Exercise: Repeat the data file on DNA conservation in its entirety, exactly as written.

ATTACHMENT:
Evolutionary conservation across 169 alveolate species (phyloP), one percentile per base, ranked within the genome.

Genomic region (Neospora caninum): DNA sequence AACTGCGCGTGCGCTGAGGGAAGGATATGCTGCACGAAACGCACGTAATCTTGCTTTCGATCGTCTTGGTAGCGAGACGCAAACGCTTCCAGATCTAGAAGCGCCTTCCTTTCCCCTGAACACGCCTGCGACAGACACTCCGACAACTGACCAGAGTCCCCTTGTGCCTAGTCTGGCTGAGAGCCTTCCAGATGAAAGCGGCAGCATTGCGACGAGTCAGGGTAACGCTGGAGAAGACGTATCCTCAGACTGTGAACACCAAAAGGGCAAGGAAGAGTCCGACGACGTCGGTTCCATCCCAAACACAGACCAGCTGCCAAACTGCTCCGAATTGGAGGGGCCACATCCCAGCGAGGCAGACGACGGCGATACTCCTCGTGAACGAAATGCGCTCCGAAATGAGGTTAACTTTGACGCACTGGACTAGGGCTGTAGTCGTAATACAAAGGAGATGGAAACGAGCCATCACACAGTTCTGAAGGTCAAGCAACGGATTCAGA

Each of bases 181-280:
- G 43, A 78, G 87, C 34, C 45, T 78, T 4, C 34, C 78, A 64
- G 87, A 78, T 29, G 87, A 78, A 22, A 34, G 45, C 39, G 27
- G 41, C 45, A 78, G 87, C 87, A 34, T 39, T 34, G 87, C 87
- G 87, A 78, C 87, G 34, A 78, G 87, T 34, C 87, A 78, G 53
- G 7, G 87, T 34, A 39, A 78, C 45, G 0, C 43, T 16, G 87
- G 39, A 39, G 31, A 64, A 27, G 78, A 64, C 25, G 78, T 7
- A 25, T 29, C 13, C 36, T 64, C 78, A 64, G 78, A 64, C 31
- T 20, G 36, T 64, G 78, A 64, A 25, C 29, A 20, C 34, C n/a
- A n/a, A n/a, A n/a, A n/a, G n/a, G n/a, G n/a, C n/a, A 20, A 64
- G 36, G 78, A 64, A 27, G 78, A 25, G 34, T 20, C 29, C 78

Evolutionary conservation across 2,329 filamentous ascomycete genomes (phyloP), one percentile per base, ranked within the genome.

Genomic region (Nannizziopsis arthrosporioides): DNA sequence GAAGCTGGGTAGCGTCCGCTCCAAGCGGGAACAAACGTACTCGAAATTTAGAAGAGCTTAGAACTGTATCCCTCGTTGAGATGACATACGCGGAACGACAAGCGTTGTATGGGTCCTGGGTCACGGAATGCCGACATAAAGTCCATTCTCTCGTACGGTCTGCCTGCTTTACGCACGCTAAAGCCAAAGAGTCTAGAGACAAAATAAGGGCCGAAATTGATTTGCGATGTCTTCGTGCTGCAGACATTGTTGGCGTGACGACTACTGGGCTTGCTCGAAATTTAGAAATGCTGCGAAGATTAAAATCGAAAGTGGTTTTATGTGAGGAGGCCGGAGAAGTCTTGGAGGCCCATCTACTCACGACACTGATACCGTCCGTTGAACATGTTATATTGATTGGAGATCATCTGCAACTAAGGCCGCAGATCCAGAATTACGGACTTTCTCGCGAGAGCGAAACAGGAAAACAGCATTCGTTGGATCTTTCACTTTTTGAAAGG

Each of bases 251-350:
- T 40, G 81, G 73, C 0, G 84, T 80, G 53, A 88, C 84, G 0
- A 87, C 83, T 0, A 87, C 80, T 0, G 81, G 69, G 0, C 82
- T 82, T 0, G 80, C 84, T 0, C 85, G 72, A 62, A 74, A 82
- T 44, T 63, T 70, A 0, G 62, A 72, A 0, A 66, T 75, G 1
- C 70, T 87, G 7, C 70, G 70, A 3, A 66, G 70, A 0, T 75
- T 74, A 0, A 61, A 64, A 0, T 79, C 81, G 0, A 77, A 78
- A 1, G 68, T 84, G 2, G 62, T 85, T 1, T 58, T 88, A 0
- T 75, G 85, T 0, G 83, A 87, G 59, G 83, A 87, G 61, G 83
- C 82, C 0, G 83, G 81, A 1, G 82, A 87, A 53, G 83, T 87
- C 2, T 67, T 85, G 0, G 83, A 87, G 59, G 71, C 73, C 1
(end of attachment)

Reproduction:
Evolutionary conservation across 169 alveolate species (phyloP), one percentile per base, ranked within the genome.

Genomic region (Neospora caninum): DNA sequence AACTGCGCGTGCGCTGAGGGAAGGATATGCTGCACGAAACGCACGTAATCTTGCTTTCGATCGTCTTGGTAGCGAGACGCAAACGCTTCCAGATCTAGAAGCGCCTTCCTTTCCCCTGAACACGCCTGCGACAGACACTCCGACAACTGACCAGAGTCCCCTTGTGCCTAGTCTGGCTGAGAGCCTTCCAGATGAAAGCGGCAGCATTGCGACGAGTCAGGGTAACGCTGGAGAAGACGTATCCTCAGACTGTGAACACCAAAAGGGCAAGGAAGAGTCCGACGACGTCGGTTCCATCCCAAACACAGACCAGCTGCCAAACTGCTCCGAATTGGAGGGGCCACATCCCAGCGAGGCAGACGACGGCGATACTCCTCGTGAACGAAATGCGCTCCGAAATGAGGTTAACTTTGACGCACTGGACTAGGGCTGTAGTCGTAATACAAAGGAGATGGAAACGAGCCATCACACAGTTCTGAAGGTCAAGCAACGGATTCAGA

Each of bases 181-280:
- G 43, A 78, G 87, C 34, C 45, T 78, T 4, C 34, C 78, A 64
- G 87, A 78, T 29, G 87, A 78, A 22, A 34, G 45, C 39, G 27
- G 41, C 45, A 78, G 87, C 87, A 34, T 39, T 34, G 87, C 87
- G 87, A 78, C 87, G 34, A 78, G 87, T 34, C 87, A 78, G 53
- G 7, G 87, T 34, A 39, A 78, C 45, G 0, C 43, T 16, G 87
- G 39, A 39, G 31, A 64, A 27, G 78, A 64, C 25, G 78, T 7
- A 25, T 29, C 13, C 36, T 64, C 78, A 64, G 78, A 64, C 31
- T 20, G 36, T 64, G 78, A 64, A 25, C 29, A 20, C 34, C n/a
- A n/a, A n/a, A n/a, A n/a, G n/a, G n/a, G n/a, C n/a, A 20, A 64
- G 36, G 78, A 64, A 27, G 78, A 25, G 34, T 20, C 29, C 78

Evolutionary conservation across 2,329 filamentous ascomycete genomes (phyloP), one percentile per base, ranked within the genome.

Genomic region (Nannizziopsis arthrosporioides): DNA sequence GAAGCTGGGTAGCGTCCGCTCCAAGCGGGAACAAACGTACTCGAAATTTAGAAGAGCTTAGAACTGTATCCCTCGTTGAGATGACATACGCGGAACGACAAGCGTTGTATGGGTCCTGGGTCACGGAATGCCGACATAAAGTCCATTCTCTCGTACGGTCTGCCTGCTTTACGCACGCTAAAGCCAAAGAGTCTAGAGACAAAATAAGGGCCGAAATTGATTTGCGATGTCTTCGTGCTGCAGACATTGTTGGCGTGACGACTACTGGGCTTGCTCGAAATTTAGAAATGCTGCGAAGATTAAAATCGAAAGTGGTTTTATGTGAGGAGGCCGGAGAAGTCTTGGAGGCCCATCTACTCACGACACTGATACCGTCCGTTGAACATGTTATATTGATTGGAGATCATCTGCAACTAAGGCCGCAGATCCAGAATTACGGACTTTCTCGCGAGAGCGAAACAGGAAAACAGCATTCGTTGGATCTTTCACTTTTTGAAAGG

Each of bases 251-350:
- T 40, G 81, G 73, C 0, G 84, T 80, G 53, A 88, C 84, G 0
- A 87, C 83, T 0, A 87, C 80, T 0, G 81, G 69, G 0, C 82
- T 82, T 0, G 80, C 84, T 0, C 85, G 72, A 62, A 74, A 82
- T 44, T 63, T 70, A 0, G 62, A 72, A 0, A 66, T 75, G 1
- C 70, T 87, G 7, C 70, G 70, A 3, A 66, G 70, A 0, T 75
- T 74, A 0, A 61, A 64, A 0, T 79, C 81, G 0, A 77, A 78
- A 1, G 68, T 84, G 2, G 62, T 85, T 1, T 58, T 88, A 0
- T 75, G 85, T 0, G 83, A 87, G 59, G 83, A 87, G 61, G 83
- C 82, C 0, G 83, G 81, A 1, G 82, A 87, A 53, G 83, T 87
- C 2, T 67, T 85, G 0, G 83, A 87, G 59, G 71, C 73, C 1